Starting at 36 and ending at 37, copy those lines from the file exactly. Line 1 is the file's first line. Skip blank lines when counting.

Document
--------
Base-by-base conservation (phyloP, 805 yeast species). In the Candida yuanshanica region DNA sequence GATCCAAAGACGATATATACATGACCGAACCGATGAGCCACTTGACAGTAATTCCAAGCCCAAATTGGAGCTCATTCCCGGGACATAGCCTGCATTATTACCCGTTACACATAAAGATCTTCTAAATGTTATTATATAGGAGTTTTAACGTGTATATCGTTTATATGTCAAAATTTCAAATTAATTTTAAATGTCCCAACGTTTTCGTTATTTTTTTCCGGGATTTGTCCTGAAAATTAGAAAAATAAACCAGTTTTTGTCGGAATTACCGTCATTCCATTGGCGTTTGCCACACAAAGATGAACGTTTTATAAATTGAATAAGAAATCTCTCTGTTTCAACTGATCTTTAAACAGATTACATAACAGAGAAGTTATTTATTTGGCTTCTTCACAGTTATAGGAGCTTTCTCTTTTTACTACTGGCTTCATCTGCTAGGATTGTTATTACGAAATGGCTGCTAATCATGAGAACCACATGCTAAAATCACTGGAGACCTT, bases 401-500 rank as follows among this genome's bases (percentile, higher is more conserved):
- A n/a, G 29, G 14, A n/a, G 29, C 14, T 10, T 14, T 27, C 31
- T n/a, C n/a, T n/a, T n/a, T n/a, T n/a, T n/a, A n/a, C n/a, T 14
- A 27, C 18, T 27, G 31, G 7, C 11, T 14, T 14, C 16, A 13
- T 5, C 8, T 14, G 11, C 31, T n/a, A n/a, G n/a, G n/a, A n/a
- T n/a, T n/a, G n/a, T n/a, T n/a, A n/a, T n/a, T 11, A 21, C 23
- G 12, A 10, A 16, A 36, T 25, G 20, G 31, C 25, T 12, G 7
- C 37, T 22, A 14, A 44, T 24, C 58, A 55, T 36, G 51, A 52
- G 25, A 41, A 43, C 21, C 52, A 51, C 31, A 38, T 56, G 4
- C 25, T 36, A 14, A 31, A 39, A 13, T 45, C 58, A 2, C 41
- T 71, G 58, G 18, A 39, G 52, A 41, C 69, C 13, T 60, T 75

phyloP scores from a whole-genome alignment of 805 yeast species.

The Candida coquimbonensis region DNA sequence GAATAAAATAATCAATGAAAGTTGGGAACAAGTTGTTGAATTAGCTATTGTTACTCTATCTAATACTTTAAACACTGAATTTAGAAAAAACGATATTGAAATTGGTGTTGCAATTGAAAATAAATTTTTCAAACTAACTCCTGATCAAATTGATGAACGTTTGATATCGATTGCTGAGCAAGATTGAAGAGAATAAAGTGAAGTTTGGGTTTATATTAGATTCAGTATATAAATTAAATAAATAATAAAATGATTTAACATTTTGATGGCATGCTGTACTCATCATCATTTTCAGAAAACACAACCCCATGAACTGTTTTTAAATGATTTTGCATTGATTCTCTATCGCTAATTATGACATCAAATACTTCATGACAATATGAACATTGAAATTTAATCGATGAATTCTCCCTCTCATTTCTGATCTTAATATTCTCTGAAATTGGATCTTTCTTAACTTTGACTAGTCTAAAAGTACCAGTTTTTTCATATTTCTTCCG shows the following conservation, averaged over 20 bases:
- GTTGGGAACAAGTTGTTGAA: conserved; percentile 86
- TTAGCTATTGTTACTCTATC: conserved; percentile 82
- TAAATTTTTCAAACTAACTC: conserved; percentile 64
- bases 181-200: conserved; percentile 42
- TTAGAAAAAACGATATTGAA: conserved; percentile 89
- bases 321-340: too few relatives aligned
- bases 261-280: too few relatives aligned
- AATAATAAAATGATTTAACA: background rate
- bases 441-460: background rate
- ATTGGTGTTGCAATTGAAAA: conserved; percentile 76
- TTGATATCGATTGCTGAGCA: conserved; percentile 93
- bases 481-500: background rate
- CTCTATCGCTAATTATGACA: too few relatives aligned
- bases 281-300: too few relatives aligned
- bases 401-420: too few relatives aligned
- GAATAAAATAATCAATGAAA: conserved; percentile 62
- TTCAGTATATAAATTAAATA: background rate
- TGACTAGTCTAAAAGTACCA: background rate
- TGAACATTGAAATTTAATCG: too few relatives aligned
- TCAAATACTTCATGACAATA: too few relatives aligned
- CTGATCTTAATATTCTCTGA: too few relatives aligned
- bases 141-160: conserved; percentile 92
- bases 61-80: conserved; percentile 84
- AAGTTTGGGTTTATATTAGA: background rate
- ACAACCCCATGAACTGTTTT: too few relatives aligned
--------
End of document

- bases 61-80: conserved; percentile 84
- AAGTTTGGGTTTATATTAGA: background rate